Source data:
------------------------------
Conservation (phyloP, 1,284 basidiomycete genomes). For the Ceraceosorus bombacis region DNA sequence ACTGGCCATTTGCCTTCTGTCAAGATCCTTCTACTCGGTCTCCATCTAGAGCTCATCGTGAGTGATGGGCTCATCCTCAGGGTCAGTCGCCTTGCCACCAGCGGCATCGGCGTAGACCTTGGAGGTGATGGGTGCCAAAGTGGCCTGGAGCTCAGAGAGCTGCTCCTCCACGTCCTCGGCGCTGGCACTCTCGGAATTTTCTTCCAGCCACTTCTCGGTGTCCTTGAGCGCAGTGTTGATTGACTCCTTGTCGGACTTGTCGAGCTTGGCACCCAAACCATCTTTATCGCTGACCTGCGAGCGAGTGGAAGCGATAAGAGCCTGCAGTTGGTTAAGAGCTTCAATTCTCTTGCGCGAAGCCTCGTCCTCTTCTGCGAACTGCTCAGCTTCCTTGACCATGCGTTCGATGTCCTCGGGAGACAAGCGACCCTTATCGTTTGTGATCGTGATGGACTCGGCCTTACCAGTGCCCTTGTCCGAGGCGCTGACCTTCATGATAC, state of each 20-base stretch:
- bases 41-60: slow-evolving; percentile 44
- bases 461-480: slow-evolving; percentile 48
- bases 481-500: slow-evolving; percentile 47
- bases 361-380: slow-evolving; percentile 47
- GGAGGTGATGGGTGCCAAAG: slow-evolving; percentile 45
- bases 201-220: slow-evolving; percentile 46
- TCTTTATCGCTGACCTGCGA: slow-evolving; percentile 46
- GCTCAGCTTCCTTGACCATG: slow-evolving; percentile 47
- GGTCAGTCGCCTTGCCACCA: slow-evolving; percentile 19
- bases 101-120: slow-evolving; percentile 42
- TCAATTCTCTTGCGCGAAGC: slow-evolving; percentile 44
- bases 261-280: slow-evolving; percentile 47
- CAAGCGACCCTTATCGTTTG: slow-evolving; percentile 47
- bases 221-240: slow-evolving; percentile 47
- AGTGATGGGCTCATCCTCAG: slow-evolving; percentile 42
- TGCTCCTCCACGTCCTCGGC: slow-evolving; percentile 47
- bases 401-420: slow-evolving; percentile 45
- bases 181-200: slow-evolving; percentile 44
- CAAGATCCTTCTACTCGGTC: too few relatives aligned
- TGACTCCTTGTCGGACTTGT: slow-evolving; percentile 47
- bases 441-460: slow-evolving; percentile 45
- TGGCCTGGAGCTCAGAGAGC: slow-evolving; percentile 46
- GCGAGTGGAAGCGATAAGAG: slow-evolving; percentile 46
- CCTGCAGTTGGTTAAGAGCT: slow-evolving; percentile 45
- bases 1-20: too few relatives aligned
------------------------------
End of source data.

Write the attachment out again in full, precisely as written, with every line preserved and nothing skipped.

Conservation (phyloP, 1,284 basidiomycete genomes). For the Ceraceosorus bombacis region DNA sequence ACTGGCCATTTGCCTTCTGTCAAGATCCTTCTACTCGGTCTCCATCTAGAGCTCATCGTGAGTGATGGGCTCATCCTCAGGGTCAGTCGCCTTGCCACCAGCGGCATCGGCGTAGACCTTGGAGGTGATGGGTGCCAAAGTGGCCTGGAGCTCAGAGAGCTGCTCCTCCACGTCCTCGGCGCTGGCACTCTCGGAATTTTCTTCCAGCCACTTCTCGGTGTCCTTGAGCGCAGTGTTGATTGACTCCTTGTCGGACTTGTCGAGCTTGGCACCCAAACCATCTTTATCGCTGACCTGCGAGCGAGTGGAAGCGATAAGAGCCTGCAGTTGGTTAAGAGCTTCAATTCTCTTGCGCGAAGCCTCGTCCTCTTCTGCGAACTGCTCAGCTTCCTTGACCATGCGTTCGATGTCCTCGGGAGACAAGCGACCCTTATCGTTTGTGATCGTGATGGACTCGGCCTTACCAGTGCCCTTGTCCGAGGCGCTGACCTTCATGATAC, state of each 20-base stretch:
- bases 41-60: slow-evolving; percentile 44
- bases 461-480: slow-evolving; percentile 48
- bases 481-500: slow-evolving; percentile 47
- bases 361-380: slow-evolving; percentile 47
- GGAGGTGATGGGTGCCAAAG: slow-evolving; percentile 45
- bases 201-220: slow-evolving; percentile 46
- TCTTTATCGCTGACCTGCGA: slow-evolving; percentile 46
- GCTCAGCTTCCTTGACCATG: slow-evolving; percentile 47
- GGTCAGTCGCCTTGCCACCA: slow-evolving; percentile 19
- bases 101-120: slow-evolving; percentile 42
- TCAATTCTCTTGCGCGAAGC: slow-evolving; percentile 44
- bases 261-280: slow-evolving; percentile 47
- CAAGCGACCCTTATCGTTTG: slow-evolving; percentile 47
- bases 221-240: slow-evolving; percentile 47
- AGTGATGGGCTCATCCTCAG: slow-evolving; percentile 42
- TGCTCCTCCACGTCCTCGGC: slow-evolving; percentile 47
- bases 401-420: slow-evolving; percentile 45
- bases 181-200: slow-evolving; percentile 44
- CAAGATCCTTCTACTCGGTC: too few relatives aligned
- TGACTCCTTGTCGGACTTGT: slow-evolving; percentile 47
- bases 441-460: slow-evolving; percentile 45
- TGGCCTGGAGCTCAGAGAGC: slow-evolving; percentile 46
- GCGAGTGGAAGCGATAAGAG: slow-evolving; percentile 46
- CCTGCAGTTGGTTAAGAGCT: slow-evolving; percentile 45
- bases 1-20: too few relatives aligned